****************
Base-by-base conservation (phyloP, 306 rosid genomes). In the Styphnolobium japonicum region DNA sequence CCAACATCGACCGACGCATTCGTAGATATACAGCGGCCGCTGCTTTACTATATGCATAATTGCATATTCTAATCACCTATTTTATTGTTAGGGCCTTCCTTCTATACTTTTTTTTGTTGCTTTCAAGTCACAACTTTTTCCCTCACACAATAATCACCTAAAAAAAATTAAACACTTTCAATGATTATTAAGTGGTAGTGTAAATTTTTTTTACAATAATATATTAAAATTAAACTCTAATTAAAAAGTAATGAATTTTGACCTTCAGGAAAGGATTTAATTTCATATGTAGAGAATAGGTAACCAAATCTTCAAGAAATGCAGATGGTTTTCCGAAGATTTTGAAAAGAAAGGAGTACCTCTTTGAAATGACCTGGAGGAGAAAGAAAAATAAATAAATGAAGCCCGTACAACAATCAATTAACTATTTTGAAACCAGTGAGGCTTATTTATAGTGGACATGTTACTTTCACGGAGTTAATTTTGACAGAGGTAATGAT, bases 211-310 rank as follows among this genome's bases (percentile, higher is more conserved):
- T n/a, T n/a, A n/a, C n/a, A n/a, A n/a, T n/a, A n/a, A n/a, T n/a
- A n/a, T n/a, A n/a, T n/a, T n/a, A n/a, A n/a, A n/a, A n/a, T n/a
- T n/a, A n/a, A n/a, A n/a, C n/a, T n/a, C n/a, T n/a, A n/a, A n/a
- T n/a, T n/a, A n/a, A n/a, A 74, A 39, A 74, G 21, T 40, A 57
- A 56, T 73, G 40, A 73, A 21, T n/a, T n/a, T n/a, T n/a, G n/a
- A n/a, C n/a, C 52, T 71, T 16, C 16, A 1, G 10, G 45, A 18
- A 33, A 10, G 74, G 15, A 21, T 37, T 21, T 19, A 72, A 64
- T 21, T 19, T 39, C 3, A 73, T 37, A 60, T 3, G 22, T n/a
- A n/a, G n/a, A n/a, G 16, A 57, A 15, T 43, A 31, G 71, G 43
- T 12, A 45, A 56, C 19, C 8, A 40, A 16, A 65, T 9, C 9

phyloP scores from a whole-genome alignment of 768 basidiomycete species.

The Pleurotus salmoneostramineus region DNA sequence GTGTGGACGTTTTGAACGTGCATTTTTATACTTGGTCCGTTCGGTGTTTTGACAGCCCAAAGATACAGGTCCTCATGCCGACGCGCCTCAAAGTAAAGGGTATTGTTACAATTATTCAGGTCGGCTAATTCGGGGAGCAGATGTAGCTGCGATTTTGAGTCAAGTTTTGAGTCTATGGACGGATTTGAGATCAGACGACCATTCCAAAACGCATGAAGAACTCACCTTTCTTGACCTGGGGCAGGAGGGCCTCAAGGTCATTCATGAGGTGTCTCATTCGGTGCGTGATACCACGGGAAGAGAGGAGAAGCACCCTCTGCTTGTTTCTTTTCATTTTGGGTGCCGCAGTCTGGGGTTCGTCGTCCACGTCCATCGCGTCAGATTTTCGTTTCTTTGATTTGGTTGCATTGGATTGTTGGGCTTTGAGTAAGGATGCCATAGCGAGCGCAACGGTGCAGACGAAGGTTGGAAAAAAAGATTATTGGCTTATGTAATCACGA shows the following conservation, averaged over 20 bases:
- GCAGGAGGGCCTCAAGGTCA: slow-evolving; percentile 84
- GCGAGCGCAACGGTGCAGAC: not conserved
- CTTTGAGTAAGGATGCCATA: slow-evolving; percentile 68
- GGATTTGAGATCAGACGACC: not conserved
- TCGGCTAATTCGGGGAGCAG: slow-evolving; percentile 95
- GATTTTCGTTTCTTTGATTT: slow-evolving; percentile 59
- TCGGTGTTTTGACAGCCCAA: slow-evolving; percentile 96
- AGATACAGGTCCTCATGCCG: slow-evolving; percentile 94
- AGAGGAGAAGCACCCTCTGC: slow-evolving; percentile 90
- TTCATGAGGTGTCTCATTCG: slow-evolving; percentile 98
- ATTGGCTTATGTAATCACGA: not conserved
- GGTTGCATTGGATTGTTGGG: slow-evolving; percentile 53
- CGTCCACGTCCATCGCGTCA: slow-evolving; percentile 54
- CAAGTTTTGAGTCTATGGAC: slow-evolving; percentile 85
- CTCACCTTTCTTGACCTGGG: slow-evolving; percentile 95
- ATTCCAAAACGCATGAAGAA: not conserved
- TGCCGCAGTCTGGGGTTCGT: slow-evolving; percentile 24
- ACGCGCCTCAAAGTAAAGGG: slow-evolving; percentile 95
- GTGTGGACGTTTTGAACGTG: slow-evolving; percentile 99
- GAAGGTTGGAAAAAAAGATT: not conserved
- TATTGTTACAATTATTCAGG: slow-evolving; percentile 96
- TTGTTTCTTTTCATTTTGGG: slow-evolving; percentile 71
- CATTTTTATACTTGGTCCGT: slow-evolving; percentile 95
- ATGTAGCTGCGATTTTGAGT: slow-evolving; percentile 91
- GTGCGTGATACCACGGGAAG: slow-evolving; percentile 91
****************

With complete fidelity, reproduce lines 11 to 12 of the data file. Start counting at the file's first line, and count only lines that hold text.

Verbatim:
- T 12, A 45, A 56, C 19, C 8, A 40, A 16, A 65, T 9, C 9

phyloP scores from a whole-genome alignment of 768 basidiomycete species.